Tuesday, July 20, 2010

Moving from Mojave to Tehachapi

June 4: Mojave and Tehachapi are about equal distance from the PCT, in opposite directions. Both are large enough to be considered towns with full-service facilities for hikers: hotels, restaurants, post office, and real grocery stores. So some hikers end up in Mojave and some end up in Tehachapi, depending on their preference. I've been to Mojave before, and most hikers seemed to choose Tehachapi, so I had a maildrop sent to Tehachapi.

Then yet, despite my best efforts, I still wound up in Mojave. I still needed to pick up that maildrop in Tehachapi, however, and had a plan. My mom was coming out to visit. I called her and told her to find me at the Motel 6 in Mojave.

She arrived, late due to construction delays on Highway 58. I killed some time by walking across the street to Stater Bros to resupply for the next section of trail, where I bumped into Brian again--the fellow who gave me a ride into Mojave. He had a shopping cart, pretty bare except for a large case of beer. I remembered something about hearing "Geek's Law" while at the Andersons: You can't drink all day unless you start in the morning. Indeed, so very true. =)

But my mom finally arrived, and I threw my heavy pack in her car and asked her to drive me out to the trailhead where I got off the evening before so I could slackpack the eight or so miles to Highway 58. Then she'd pick me up and take me into Tehachapi. So far as I know, I'm the only hiker that's actually spending a night in both trail towns, and I got a lot of strange looks when I told the hikers in Tehachapi that I spent the previous night in Mojave. Lots of fun. =)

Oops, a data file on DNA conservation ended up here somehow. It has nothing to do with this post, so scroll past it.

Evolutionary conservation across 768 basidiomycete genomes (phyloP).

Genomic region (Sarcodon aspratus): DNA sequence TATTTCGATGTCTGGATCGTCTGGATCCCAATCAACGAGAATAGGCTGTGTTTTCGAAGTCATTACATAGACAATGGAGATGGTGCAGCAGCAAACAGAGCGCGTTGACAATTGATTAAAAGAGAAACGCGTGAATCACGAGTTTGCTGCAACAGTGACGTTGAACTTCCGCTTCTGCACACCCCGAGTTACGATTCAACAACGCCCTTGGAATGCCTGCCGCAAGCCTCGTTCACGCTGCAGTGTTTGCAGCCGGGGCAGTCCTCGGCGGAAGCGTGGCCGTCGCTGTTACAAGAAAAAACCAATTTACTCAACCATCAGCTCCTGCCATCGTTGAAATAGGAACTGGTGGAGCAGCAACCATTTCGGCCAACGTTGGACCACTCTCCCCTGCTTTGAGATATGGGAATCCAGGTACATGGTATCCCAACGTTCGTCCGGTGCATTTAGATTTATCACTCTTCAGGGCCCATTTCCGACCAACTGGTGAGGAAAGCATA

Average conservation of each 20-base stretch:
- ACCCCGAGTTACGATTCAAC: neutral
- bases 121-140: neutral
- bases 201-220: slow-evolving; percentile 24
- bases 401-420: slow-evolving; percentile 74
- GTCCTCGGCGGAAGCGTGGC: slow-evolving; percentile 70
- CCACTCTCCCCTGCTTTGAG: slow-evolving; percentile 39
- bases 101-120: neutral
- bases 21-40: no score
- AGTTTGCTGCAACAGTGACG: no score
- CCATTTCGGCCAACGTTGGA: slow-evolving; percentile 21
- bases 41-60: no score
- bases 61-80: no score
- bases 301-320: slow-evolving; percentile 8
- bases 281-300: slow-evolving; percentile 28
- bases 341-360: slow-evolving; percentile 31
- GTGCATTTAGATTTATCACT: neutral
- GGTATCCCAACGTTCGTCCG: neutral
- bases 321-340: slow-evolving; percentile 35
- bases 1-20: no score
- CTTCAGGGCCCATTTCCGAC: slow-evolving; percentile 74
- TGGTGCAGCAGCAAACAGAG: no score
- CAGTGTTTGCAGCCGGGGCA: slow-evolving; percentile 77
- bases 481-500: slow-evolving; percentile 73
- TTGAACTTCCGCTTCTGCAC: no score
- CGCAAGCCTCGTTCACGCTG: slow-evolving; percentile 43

Mom dropped me off at the trailhead on Tehachapi Willow Springs Road, where we spotted two hikers trying to hitch a ride into Tehachapi: Karma and Detective Bubbles. We said hi, and I thought this was great because my mom didn't know her way around Tehachapi. She could shuttle Karma and Detective Bubbles around and get the lay of the land and figure out where all of the hikers in town are staying.

Karma and Detective Bubbles were happy for the ride into town. Then I started hiking with a small day pack with some water and a few snacks.

I positively zipped along the trail. The wind was powerful--I was still walking through a wind farm, after all--but the wind chill factor actually made the temperatures quite comfortable during that section despite the late start I got.

I made it to Highway 58 a half hour earlier than I anticipated, but mom had already found the spot and brought pizza for lunch. Excellent! I passed no hikers during the short little hike, and mom drove me into Tehachapi.

The first stop was the post office to pick up my maildrop. Then we checked into a Best Western. I spent most of the rest of the afternoon and evening working on these blog entries. It takes a surprisingly long amount of time to type all this stuff you read, then to upload photos and stuff. It leaves little downtime for me to just relax. Stuck in a trail town without a computer is almost a blessing.